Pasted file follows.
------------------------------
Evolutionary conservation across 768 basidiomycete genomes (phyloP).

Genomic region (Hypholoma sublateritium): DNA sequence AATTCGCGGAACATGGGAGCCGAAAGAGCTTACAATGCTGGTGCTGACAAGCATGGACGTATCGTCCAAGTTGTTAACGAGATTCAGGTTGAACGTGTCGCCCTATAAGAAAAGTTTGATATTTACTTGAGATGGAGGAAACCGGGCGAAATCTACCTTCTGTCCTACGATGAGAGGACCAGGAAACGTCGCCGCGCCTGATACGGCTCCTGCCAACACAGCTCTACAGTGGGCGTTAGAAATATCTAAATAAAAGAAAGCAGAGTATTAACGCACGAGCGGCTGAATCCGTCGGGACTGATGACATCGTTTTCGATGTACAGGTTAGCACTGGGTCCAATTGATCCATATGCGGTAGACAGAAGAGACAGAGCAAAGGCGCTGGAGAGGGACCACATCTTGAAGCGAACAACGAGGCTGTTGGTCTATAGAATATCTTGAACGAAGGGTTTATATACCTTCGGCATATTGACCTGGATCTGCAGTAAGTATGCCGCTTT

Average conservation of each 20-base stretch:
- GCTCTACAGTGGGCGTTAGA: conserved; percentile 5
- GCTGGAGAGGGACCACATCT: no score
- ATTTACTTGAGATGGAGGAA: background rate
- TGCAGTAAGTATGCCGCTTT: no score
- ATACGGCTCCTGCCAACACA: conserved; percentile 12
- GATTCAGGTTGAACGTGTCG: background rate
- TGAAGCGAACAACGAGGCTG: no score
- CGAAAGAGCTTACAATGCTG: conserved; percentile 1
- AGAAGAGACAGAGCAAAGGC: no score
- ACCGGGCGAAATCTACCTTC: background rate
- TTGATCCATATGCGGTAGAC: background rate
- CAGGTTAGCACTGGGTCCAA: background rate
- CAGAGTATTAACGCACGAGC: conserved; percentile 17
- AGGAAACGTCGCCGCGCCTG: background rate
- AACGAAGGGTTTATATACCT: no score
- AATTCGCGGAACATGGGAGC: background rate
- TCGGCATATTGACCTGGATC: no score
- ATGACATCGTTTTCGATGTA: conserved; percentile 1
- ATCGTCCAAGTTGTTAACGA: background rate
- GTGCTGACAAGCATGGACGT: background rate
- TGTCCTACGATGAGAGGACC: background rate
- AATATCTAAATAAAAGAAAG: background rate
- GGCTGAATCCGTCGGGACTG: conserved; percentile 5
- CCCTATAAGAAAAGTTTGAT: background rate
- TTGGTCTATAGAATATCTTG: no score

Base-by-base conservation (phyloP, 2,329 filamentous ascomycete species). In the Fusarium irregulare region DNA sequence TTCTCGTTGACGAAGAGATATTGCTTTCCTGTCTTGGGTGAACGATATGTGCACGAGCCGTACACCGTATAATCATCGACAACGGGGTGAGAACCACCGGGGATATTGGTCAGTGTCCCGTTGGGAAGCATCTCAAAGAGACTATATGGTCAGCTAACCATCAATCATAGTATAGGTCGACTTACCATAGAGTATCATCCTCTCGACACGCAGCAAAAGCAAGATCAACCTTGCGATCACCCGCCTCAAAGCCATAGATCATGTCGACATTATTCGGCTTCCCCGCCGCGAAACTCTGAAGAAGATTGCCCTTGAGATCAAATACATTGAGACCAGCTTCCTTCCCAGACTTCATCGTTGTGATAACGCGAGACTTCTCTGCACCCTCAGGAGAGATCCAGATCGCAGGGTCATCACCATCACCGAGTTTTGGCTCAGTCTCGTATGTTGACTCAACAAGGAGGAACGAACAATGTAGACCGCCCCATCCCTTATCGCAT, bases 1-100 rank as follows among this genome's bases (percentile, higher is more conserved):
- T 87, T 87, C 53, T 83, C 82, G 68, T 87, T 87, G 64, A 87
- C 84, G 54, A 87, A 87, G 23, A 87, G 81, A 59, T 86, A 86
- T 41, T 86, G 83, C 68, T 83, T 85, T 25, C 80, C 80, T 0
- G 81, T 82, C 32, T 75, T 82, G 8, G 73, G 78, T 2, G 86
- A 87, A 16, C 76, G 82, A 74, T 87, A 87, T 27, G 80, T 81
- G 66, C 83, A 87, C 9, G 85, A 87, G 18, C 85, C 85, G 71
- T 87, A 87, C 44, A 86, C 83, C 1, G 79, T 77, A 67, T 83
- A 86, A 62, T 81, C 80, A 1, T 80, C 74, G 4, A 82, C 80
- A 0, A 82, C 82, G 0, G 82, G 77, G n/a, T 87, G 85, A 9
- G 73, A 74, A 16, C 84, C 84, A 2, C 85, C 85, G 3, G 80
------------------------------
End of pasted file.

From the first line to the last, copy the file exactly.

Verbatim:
Evolutionary conservation across 768 basidiomycete genomes (phyloP).

Genomic region (Hypholoma sublateritium): DNA sequence AATTCGCGGAACATGGGAGCCGAAAGAGCTTACAATGCTGGTGCTGACAAGCATGGACGTATCGTCCAAGTTGTTAACGAGATTCAGGTTGAACGTGTCGCCCTATAAGAAAAGTTTGATATTTACTTGAGATGGAGGAAACCGGGCGAAATCTACCTTCTGTCCTACGATGAGAGGACCAGGAAACGTCGCCGCGCCTGATACGGCTCCTGCCAACACAGCTCTACAGTGGGCGTTAGAAATATCTAAATAAAAGAAAGCAGAGTATTAACGCACGAGCGGCTGAATCCGTCGGGACTGATGACATCGTTTTCGATGTACAGGTTAGCACTGGGTCCAATTGATCCATATGCGGTAGACAGAAGAGACAGAGCAAAGGCGCTGGAGAGGGACCACATCTTGAAGCGAACAACGAGGCTGTTGGTCTATAGAATATCTTGAACGAAGGGTTTATATACCTTCGGCATATTGACCTGGATCTGCAGTAAGTATGCCGCTTT

Average conservation of each 20-base stretch:
- GCTCTACAGTGGGCGTTAGA: conserved; percentile 5
- GCTGGAGAGGGACCACATCT: no score
- ATTTACTTGAGATGGAGGAA: background rate
- TGCAGTAAGTATGCCGCTTT: no score
- ATACGGCTCCTGCCAACACA: conserved; percentile 12
- GATTCAGGTTGAACGTGTCG: background rate
- TGAAGCGAACAACGAGGCTG: no score
- CGAAAGAGCTTACAATGCTG: conserved; percentile 1
- AGAAGAGACAGAGCAAAGGC: no score
- ACCGGGCGAAATCTACCTTC: background rate
- TTGATCCATATGCGGTAGAC: background rate
- CAGGTTAGCACTGGGTCCAA: background rate
- CAGAGTATTAACGCACGAGC: conserved; percentile 17
- AGGAAACGTCGCCGCGCCTG: background rate
- AACGAAGGGTTTATATACCT: no score
- AATTCGCGGAACATGGGAGC: background rate
- TCGGCATATTGACCTGGATC: no score
- ATGACATCGTTTTCGATGTA: conserved; percentile 1
- ATCGTCCAAGTTGTTAACGA: background rate
- GTGCTGACAAGCATGGACGT: background rate
- TGTCCTACGATGAGAGGACC: background rate
- AATATCTAAATAAAAGAAAG: background rate
- GGCTGAATCCGTCGGGACTG: conserved; percentile 5
- CCCTATAAGAAAAGTTTGAT: background rate
- TTGGTCTATAGAATATCTTG: no score

Base-by-base conservation (phyloP, 2,329 filamentous ascomycete species). In the Fusarium irregulare region DNA sequence TTCTCGTTGACGAAGAGATATTGCTTTCCTGTCTTGGGTGAACGATATGTGCACGAGCCGTACACCGTATAATCATCGACAACGGGGTGAGAACCACCGGGGATATTGGTCAGTGTCCCGTTGGGAAGCATCTCAAAGAGACTATATGGTCAGCTAACCATCAATCATAGTATAGGTCGACTTACCATAGAGTATCATCCTCTCGACACGCAGCAAAAGCAAGATCAACCTTGCGATCACCCGCCTCAAAGCCATAGATCATGTCGACATTATTCGGCTTCCCCGCCGCGAAACTCTGAAGAAGATTGCCCTTGAGATCAAATACATTGAGACCAGCTTCCTTCCCAGACTTCATCGTTGTGATAACGCGAGACTTCTCTGCACCCTCAGGAGAGATCCAGATCGCAGGGTCATCACCATCACCGAGTTTTGGCTCAGTCTCGTATGTTGACTCAACAAGGAGGAACGAACAATGTAGACCGCCCCATCCCTTATCGCAT, bases 1-100 rank as follows among this genome's bases (percentile, higher is more conserved):
- T 87, T 87, C 53, T 83, C 82, G 68, T 87, T 87, G 64, A 87
- C 84, G 54, A 87, A 87, G 23, A 87, G 81, A 59, T 86, A 86
- T 41, T 86, G 83, C 68, T 83, T 85, T 25, C 80, C 80, T 0
- G 81, T 82, C 32, T 75, T 82, G 8, G 73, G 78, T 2, G 86
- A 87, A 16, C 76, G 82, A 74, T 87, A 87, T 27, G 80, T 81
- G 66, C 83, A 87, C 9, G 85, A 87, G 18, C 85, C 85, G 71
- T 87, A 87, C 44, A 86, C 83, C 1, G 79, T 77, A 67, T 83
- A 86, A 62, T 81, C 80, A 1, T 80, C 74, G 4, A 82, C 80
- A 0, A 82, C 82, G 0, G 82, G 77, G n/a, T 87, G 85, A 9
- G 73, A 74, A 16, C 84, C 84, A 2, C 85, C 85, G 3, G 80